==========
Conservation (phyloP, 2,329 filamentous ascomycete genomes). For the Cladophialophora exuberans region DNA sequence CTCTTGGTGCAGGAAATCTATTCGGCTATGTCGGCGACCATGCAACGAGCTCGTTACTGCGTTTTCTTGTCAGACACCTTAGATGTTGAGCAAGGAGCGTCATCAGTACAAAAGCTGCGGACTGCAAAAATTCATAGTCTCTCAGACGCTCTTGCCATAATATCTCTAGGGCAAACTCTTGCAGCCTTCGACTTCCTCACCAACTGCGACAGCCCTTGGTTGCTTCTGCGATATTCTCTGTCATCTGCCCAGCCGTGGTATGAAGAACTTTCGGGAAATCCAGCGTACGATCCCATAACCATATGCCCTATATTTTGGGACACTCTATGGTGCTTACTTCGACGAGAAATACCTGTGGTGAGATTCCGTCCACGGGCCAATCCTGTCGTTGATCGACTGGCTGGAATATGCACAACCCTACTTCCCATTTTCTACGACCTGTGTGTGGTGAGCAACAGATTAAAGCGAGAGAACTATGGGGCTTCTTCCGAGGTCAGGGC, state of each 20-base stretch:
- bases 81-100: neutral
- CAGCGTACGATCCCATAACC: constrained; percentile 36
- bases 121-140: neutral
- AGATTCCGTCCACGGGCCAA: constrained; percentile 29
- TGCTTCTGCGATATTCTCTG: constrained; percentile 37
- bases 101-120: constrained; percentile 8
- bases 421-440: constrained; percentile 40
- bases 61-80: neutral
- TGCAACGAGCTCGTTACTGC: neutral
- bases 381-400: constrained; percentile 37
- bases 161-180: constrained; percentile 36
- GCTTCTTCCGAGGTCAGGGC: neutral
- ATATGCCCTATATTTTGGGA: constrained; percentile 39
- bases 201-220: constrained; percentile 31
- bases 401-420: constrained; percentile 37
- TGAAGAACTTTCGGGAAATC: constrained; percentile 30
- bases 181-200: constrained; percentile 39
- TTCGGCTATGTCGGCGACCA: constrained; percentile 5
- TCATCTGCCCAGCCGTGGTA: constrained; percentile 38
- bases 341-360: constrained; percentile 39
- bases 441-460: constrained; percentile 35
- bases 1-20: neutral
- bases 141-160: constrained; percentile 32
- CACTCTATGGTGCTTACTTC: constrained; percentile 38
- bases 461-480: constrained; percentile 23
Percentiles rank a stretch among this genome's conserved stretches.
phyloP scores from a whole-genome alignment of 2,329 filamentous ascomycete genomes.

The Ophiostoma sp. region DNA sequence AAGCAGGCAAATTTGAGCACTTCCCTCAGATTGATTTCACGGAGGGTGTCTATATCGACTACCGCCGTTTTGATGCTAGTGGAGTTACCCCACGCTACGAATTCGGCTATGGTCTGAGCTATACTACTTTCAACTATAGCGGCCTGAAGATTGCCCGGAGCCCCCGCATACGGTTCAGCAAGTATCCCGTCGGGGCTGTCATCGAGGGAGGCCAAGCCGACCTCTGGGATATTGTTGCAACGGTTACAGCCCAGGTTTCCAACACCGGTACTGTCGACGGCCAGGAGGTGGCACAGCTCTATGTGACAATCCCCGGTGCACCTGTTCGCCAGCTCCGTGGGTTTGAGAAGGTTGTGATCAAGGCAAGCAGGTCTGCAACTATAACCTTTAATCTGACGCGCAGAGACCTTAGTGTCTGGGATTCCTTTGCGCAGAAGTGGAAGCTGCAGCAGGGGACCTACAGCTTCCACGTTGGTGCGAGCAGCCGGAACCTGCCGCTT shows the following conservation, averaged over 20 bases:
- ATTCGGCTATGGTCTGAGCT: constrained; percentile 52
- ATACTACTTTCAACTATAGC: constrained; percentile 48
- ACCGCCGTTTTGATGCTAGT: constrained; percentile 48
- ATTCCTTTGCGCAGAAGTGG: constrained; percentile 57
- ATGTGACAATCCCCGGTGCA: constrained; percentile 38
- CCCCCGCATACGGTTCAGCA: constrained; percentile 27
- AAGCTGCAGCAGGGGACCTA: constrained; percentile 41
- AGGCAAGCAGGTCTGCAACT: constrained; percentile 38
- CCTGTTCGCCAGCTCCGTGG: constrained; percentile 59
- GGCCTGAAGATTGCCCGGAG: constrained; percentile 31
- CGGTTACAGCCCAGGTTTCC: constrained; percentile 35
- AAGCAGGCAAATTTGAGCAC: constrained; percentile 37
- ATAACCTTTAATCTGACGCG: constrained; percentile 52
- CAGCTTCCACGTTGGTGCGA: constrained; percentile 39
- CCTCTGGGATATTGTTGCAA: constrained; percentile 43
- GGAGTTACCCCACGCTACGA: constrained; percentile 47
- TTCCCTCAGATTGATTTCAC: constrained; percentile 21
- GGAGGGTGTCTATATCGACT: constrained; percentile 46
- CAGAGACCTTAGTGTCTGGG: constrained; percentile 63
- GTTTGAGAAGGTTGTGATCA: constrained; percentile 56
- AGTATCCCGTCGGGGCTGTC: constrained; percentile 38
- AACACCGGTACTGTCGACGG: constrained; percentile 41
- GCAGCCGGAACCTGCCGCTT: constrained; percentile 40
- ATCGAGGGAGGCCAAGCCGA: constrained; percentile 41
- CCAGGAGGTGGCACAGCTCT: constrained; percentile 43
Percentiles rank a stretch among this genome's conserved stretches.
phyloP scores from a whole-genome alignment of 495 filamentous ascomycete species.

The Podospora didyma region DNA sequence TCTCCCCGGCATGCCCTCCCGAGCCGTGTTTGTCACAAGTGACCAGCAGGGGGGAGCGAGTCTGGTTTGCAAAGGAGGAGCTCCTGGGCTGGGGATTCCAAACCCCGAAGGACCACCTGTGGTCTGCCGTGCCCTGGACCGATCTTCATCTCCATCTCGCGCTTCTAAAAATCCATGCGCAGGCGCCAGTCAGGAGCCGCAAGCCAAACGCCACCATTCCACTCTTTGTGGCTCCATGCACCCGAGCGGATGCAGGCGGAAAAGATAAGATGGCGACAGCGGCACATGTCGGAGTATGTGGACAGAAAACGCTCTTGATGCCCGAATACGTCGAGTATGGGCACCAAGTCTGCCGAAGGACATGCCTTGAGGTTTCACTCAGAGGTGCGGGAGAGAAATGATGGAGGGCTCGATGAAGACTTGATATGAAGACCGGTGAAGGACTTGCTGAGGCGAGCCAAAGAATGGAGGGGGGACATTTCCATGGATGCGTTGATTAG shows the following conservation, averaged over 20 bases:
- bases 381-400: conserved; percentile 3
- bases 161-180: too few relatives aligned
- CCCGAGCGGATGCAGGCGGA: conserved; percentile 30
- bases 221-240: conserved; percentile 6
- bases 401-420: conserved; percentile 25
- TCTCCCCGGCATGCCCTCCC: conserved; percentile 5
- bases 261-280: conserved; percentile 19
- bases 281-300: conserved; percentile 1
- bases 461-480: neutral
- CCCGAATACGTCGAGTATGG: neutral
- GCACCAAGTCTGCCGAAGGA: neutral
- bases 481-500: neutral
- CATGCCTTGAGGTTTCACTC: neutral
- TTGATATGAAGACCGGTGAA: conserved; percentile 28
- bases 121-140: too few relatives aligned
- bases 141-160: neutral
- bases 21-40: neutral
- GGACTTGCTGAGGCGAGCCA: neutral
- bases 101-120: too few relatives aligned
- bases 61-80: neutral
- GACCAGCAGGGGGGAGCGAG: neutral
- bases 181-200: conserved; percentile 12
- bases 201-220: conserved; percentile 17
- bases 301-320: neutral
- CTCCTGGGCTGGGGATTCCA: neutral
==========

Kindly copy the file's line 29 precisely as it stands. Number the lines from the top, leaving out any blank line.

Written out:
The Ophiostoma sp. region DNA sequence AAGCAGGCAAATTTGAGCACTTCCCTCAGATTGATTTCACGGAGGGTGTCTATATCGACTACCGCCGTTTTGATGCTAGTGGAGTTACCCCACGCTACGAATTCGGCTATGGTCTGAGCTATACTACTTTCAACTATAGCGGCCTGAAGATTGCCCGGAGCCCCCGCATACGGTTCAGCAAGTATCCCGTCGGGGCTGTCATCGAGGGAGGCCAAGCCGACCTCTGGGATATTGTTGCAACGGTTACAGCCCAGGTTTCCAACACCGGTACTGTCGACGGCCAGGAGGTGGCACAGCTCTATGTGACAATCCCCGGTGCACCTGTTCGCCAGCTCCGTGGGTTTGAGAAGGTTGTGATCAAGGCAAGCAGGTCTGCAACTATAACCTTTAATCTGACGCGCAGAGACCTTAGTGTCTGGGATTCCTTTGCGCAGAAGTGGAAGCTGCAGCAGGGGACCTACAGCTTCCACGTTGGTGCGAGCAGCCGGAACCTGCCGCTT shows the following conservation, averaged over 20 bases: